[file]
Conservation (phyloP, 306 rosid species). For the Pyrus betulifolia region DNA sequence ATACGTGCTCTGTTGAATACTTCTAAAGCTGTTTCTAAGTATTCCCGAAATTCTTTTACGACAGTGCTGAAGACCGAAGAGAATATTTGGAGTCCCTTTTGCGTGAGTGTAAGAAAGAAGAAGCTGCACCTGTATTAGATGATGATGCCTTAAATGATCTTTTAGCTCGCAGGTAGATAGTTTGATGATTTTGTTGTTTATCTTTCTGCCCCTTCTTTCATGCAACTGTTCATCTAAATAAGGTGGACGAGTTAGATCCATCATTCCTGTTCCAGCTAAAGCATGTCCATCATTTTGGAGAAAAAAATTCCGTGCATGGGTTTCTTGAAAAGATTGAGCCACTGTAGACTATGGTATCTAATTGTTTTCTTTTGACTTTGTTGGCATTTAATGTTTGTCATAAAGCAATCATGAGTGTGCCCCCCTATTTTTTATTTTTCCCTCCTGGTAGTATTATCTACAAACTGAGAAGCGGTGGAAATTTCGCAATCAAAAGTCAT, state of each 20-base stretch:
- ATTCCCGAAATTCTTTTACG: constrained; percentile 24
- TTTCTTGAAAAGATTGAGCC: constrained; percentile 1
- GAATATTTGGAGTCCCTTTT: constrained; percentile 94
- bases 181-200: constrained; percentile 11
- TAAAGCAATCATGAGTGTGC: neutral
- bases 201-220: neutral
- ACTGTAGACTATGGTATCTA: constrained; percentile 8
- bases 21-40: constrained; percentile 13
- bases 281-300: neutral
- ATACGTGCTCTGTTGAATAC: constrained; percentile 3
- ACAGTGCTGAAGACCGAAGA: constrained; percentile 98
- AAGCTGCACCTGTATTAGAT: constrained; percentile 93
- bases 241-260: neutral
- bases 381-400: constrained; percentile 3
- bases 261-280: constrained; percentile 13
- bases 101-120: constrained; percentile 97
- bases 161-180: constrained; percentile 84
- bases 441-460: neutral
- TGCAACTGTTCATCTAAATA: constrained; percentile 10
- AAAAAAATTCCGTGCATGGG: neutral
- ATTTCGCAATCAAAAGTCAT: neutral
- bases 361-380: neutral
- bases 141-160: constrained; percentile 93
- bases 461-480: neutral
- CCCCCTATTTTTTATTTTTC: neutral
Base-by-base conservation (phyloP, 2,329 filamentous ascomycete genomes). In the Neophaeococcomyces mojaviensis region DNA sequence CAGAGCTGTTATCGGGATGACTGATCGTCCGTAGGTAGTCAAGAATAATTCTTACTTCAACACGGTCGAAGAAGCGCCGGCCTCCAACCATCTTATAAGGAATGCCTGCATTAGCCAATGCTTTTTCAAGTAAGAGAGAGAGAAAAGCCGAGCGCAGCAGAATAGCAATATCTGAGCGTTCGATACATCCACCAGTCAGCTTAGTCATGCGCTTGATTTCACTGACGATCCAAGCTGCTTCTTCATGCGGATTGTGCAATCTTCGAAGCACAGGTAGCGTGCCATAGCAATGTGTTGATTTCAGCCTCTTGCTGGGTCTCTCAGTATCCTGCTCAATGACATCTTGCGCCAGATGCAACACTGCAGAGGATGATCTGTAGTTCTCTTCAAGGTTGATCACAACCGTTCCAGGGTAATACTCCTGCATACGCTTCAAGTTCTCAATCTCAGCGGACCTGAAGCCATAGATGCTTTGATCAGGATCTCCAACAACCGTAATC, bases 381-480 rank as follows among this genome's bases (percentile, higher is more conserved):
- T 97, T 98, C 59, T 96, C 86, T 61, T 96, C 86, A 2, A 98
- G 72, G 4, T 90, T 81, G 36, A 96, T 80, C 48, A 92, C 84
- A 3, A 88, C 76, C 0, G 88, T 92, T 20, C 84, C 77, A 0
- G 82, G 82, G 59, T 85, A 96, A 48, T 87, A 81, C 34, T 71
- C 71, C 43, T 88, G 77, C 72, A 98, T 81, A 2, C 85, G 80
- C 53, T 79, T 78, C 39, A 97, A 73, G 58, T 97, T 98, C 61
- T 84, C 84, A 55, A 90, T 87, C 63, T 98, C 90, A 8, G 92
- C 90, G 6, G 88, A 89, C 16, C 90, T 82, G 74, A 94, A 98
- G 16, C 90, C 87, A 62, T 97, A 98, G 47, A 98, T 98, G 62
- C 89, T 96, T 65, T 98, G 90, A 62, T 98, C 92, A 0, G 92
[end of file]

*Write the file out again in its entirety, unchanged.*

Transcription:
Conservation (phyloP, 306 rosid species). For the Pyrus betulifolia region DNA sequence ATACGTGCTCTGTTGAATACTTCTAAAGCTGTTTCTAAGTATTCCCGAAATTCTTTTACGACAGTGCTGAAGACCGAAGAGAATATTTGGAGTCCCTTTTGCGTGAGTGTAAGAAAGAAGAAGCTGCACCTGTATTAGATGATGATGCCTTAAATGATCTTTTAGCTCGCAGGTAGATAGTTTGATGATTTTGTTGTTTATCTTTCTGCCCCTTCTTTCATGCAACTGTTCATCTAAATAAGGTGGACGAGTTAGATCCATCATTCCTGTTCCAGCTAAAGCATGTCCATCATTTTGGAGAAAAAAATTCCGTGCATGGGTTTCTTGAAAAGATTGAGCCACTGTAGACTATGGTATCTAATTGTTTTCTTTTGACTTTGTTGGCATTTAATGTTTGTCATAAAGCAATCATGAGTGTGCCCCCCTATTTTTTATTTTTCCCTCCTGGTAGTATTATCTACAAACTGAGAAGCGGTGGAAATTTCGCAATCAAAAGTCAT, state of each 20-base stretch:
- ATTCCCGAAATTCTTTTACG: constrained; percentile 24
- TTTCTTGAAAAGATTGAGCC: constrained; percentile 1
- GAATATTTGGAGTCCCTTTT: constrained; percentile 94
- bases 181-200: constrained; percentile 11
- TAAAGCAATCATGAGTGTGC: neutral
- bases 201-220: neutral
- ACTGTAGACTATGGTATCTA: constrained; percentile 8
- bases 21-40: constrained; percentile 13
- bases 281-300: neutral
- ATACGTGCTCTGTTGAATAC: constrained; percentile 3
- ACAGTGCTGAAGACCGAAGA: constrained; percentile 98
- AAGCTGCACCTGTATTAGAT: constrained; percentile 93
- bases 241-260: neutral
- bases 381-400: constrained; percentile 3
- bases 261-280: constrained; percentile 13
- bases 101-120: constrained; percentile 97
- bases 161-180: constrained; percentile 84
- bases 441-460: neutral
- TGCAACTGTTCATCTAAATA: constrained; percentile 10
- AAAAAAATTCCGTGCATGGG: neutral
- ATTTCGCAATCAAAAGTCAT: neutral
- bases 361-380: neutral
- bases 141-160: constrained; percentile 93
- bases 461-480: neutral
- CCCCCTATTTTTTATTTTTC: neutral
Base-by-base conservation (phyloP, 2,329 filamentous ascomycete genomes). In the Neophaeococcomyces mojaviensis region DNA sequence CAGAGCTGTTATCGGGATGACTGATCGTCCGTAGGTAGTCAAGAATAATTCTTACTTCAACACGGTCGAAGAAGCGCCGGCCTCCAACCATCTTATAAGGAATGCCTGCATTAGCCAATGCTTTTTCAAGTAAGAGAGAGAGAAAAGCCGAGCGCAGCAGAATAGCAATATCTGAGCGTTCGATACATCCACCAGTCAGCTTAGTCATGCGCTTGATTTCACTGACGATCCAAGCTGCTTCTTCATGCGGATTGTGCAATCTTCGAAGCACAGGTAGCGTGCCATAGCAATGTGTTGATTTCAGCCTCTTGCTGGGTCTCTCAGTATCCTGCTCAATGACATCTTGCGCCAGATGCAACACTGCAGAGGATGATCTGTAGTTCTCTTCAAGGTTGATCACAACCGTTCCAGGGTAATACTCCTGCATACGCTTCAAGTTCTCAATCTCAGCGGACCTGAAGCCATAGATGCTTTGATCAGGATCTCCAACAACCGTAATC, bases 381-480 rank as follows among this genome's bases (percentile, higher is more conserved):
- T 97, T 98, C 59, T 96, C 86, T 61, T 96, C 86, A 2, A 98
- G 72, G 4, T 90, T 81, G 36, A 96, T 80, C 48, A 92, C 84
- A 3, A 88, C 76, C 0, G 88, T 92, T 20, C 84, C 77, A 0
- G 82, G 82, G 59, T 85, A 96, A 48, T 87, A 81, C 34, T 71
- C 71, C 43, T 88, G 77, C 72, A 98, T 81, A 2, C 85, G 80
- C 53, T 79, T 78, C 39, A 97, A 73, G 58, T 97, T 98, C 61
- T 84, C 84, A 55, A 90, T 87, C 63, T 98, C 90, A 8, G 92
- C 90, G 6, G 88, A 89, C 16, C 90, T 82, G 74, A 94, A 98
- G 16, C 90, C 87, A 62, T 97, A 98, G 47, A 98, T 98, G 62
- C 89, T 96, T 65, T 98, G 90, A 62, T 98, C 92, A 0, G 92